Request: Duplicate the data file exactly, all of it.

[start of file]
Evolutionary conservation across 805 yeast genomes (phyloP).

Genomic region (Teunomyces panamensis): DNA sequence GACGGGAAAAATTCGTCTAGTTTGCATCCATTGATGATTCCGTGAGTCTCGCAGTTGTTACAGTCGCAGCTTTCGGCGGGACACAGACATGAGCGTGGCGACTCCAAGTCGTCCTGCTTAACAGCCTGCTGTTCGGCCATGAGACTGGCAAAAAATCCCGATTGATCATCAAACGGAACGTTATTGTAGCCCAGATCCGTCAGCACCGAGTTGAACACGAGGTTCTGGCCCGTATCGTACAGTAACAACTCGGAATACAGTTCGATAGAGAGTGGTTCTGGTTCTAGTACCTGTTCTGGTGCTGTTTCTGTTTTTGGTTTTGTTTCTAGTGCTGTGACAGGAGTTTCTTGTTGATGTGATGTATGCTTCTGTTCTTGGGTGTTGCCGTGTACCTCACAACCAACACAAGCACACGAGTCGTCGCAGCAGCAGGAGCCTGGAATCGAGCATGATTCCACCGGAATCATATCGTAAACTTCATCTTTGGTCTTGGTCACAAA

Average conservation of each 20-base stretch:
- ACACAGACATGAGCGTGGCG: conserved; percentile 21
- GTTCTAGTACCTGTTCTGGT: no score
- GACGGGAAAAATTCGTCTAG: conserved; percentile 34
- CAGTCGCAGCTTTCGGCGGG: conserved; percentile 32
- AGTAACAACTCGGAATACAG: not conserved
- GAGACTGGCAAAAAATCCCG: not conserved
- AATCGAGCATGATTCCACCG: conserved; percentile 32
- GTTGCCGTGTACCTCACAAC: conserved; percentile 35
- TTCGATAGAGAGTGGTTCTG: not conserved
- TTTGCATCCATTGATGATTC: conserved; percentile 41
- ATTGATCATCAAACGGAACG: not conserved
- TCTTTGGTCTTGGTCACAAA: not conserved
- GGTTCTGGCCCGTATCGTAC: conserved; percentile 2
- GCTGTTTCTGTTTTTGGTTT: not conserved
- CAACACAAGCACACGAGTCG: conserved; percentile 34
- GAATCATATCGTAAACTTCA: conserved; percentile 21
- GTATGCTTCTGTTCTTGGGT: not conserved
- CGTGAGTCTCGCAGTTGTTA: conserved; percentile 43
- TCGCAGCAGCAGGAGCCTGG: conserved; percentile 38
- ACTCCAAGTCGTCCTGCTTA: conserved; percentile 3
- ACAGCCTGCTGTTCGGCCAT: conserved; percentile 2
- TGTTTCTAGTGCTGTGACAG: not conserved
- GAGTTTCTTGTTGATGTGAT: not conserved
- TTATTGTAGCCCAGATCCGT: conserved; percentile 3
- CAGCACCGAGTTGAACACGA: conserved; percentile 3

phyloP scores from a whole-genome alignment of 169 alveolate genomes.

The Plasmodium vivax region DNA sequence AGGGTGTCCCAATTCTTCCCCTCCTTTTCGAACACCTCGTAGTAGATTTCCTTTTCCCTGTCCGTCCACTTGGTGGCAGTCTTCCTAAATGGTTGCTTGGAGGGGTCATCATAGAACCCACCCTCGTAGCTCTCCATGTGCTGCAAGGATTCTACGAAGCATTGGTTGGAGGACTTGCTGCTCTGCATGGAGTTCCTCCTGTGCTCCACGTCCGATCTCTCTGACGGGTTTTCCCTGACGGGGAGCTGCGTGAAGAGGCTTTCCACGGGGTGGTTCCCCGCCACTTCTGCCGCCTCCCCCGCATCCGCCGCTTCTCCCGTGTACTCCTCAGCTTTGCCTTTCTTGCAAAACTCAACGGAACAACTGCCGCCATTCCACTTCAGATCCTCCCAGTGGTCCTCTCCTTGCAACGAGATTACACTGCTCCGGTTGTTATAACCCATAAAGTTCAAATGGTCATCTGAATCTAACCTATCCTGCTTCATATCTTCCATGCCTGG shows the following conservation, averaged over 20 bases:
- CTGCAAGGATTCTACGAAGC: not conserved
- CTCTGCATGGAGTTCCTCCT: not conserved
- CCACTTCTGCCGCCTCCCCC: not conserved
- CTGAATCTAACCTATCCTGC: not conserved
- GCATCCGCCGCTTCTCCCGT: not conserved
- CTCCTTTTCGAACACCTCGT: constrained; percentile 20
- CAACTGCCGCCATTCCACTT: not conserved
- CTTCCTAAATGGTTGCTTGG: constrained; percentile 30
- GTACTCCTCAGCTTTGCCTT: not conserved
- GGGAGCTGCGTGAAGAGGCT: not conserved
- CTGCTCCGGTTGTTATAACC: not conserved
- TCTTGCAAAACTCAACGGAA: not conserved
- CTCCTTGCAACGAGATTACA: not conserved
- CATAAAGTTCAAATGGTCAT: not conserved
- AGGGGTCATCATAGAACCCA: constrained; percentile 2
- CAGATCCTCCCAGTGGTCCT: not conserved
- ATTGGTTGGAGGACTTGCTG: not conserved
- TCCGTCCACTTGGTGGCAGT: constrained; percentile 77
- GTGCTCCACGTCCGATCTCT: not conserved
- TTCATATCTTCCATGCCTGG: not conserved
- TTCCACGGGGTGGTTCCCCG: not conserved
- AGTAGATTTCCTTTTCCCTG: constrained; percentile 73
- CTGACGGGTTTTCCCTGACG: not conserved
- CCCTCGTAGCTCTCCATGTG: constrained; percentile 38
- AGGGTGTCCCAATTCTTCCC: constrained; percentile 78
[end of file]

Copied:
Evolutionary conservation across 805 yeast genomes (phyloP).

Genomic region (Teunomyces panamensis): DNA sequence GACGGGAAAAATTCGTCTAGTTTGCATCCATTGATGATTCCGTGAGTCTCGCAGTTGTTACAGTCGCAGCTTTCGGCGGGACACAGACATGAGCGTGGCGACTCCAAGTCGTCCTGCTTAACAGCCTGCTGTTCGGCCATGAGACTGGCAAAAAATCCCGATTGATCATCAAACGGAACGTTATTGTAGCCCAGATCCGTCAGCACCGAGTTGAACACGAGGTTCTGGCCCGTATCGTACAGTAACAACTCGGAATACAGTTCGATAGAGAGTGGTTCTGGTTCTAGTACCTGTTCTGGTGCTGTTTCTGTTTTTGGTTTTGTTTCTAGTGCTGTGACAGGAGTTTCTTGTTGATGTGATGTATGCTTCTGTTCTTGGGTGTTGCCGTGTACCTCACAACCAACACAAGCACACGAGTCGTCGCAGCAGCAGGAGCCTGGAATCGAGCATGATTCCACCGGAATCATATCGTAAACTTCATCTTTGGTCTTGGTCACAAA

Average conservation of each 20-base stretch:
- ACACAGACATGAGCGTGGCG: conserved; percentile 21
- GTTCTAGTACCTGTTCTGGT: no score
- GACGGGAAAAATTCGTCTAG: conserved; percentile 34
- CAGTCGCAGCTTTCGGCGGG: conserved; percentile 32
- AGTAACAACTCGGAATACAG: not conserved
- GAGACTGGCAAAAAATCCCG: not conserved
- AATCGAGCATGATTCCACCG: conserved; percentile 32
- GTTGCCGTGTACCTCACAAC: conserved; percentile 35
- TTCGATAGAGAGTGGTTCTG: not conserved
- TTTGCATCCATTGATGATTC: conserved; percentile 41
- ATTGATCATCAAACGGAACG: not conserved
- TCTTTGGTCTTGGTCACAAA: not conserved
- GGTTCTGGCCCGTATCGTAC: conserved; percentile 2
- GCTGTTTCTGTTTTTGGTTT: not conserved
- CAACACAAGCACACGAGTCG: conserved; percentile 34
- GAATCATATCGTAAACTTCA: conserved; percentile 21
- GTATGCTTCTGTTCTTGGGT: not conserved
- CGTGAGTCTCGCAGTTGTTA: conserved; percentile 43
- TCGCAGCAGCAGGAGCCTGG: conserved; percentile 38
- ACTCCAAGTCGTCCTGCTTA: conserved; percentile 3
- ACAGCCTGCTGTTCGGCCAT: conserved; percentile 2
- TGTTTCTAGTGCTGTGACAG: not conserved
- GAGTTTCTTGTTGATGTGAT: not conserved
- TTATTGTAGCCCAGATCCGT: conserved; percentile 3
- CAGCACCGAGTTGAACACGA: conserved; percentile 3

phyloP scores from a whole-genome alignment of 169 alveolate genomes.

The Plasmodium vivax region DNA sequence AGGGTGTCCCAATTCTTCCCCTCCTTTTCGAACACCTCGTAGTAGATTTCCTTTTCCCTGTCCGTCCACTTGGTGGCAGTCTTCCTAAATGGTTGCTTGGAGGGGTCATCATAGAACCCACCCTCGTAGCTCTCCATGTGCTGCAAGGATTCTACGAAGCATTGGTTGGAGGACTTGCTGCTCTGCATGGAGTTCCTCCTGTGCTCCACGTCCGATCTCTCTGACGGGTTTTCCCTGACGGGGAGCTGCGTGAAGAGGCTTTCCACGGGGTGGTTCCCCGCCACTTCTGCCGCCTCCCCCGCATCCGCCGCTTCTCCCGTGTACTCCTCAGCTTTGCCTTTCTTGCAAAACTCAACGGAACAACTGCCGCCATTCCACTTCAGATCCTCCCAGTGGTCCTCTCCTTGCAACGAGATTACACTGCTCCGGTTGTTATAACCCATAAAGTTCAAATGGTCATCTGAATCTAACCTATCCTGCTTCATATCTTCCATGCCTGG shows the following conservation, averaged over 20 bases:
- CTGCAAGGATTCTACGAAGC: not conserved
- CTCTGCATGGAGTTCCTCCT: not conserved
- CCACTTCTGCCGCCTCCCCC: not conserved
- CTGAATCTAACCTATCCTGC: not conserved
- GCATCCGCCGCTTCTCCCGT: not conserved
- CTCCTTTTCGAACACCTCGT: constrained; percentile 20
- CAACTGCCGCCATTCCACTT: not conserved
- CTTCCTAAATGGTTGCTTGG: constrained; percentile 30
- GTACTCCTCAGCTTTGCCTT: not conserved
- GGGAGCTGCGTGAAGAGGCT: not conserved
- CTGCTCCGGTTGTTATAACC: not conserved
- TCTTGCAAAACTCAACGGAA: not conserved
- CTCCTTGCAACGAGATTACA: not conserved
- CATAAAGTTCAAATGGTCAT: not conserved
- AGGGGTCATCATAGAACCCA: constrained; percentile 2
- CAGATCCTCCCAGTGGTCCT: not conserved
- ATTGGTTGGAGGACTTGCTG: not conserved
- TCCGTCCACTTGGTGGCAGT: constrained; percentile 77
- GTGCTCCACGTCCGATCTCT: not conserved
- TTCATATCTTCCATGCCTGG: not conserved
- TTCCACGGGGTGGTTCCCCG: not conserved
- AGTAGATTTCCTTTTCCCTG: constrained; percentile 73
- CTGACGGGTTTTCCCTGACG: not conserved
- CCCTCGTAGCTCTCCATGTG: constrained; percentile 38
- AGGGTGTCCCAATTCTTCCC: constrained; percentile 78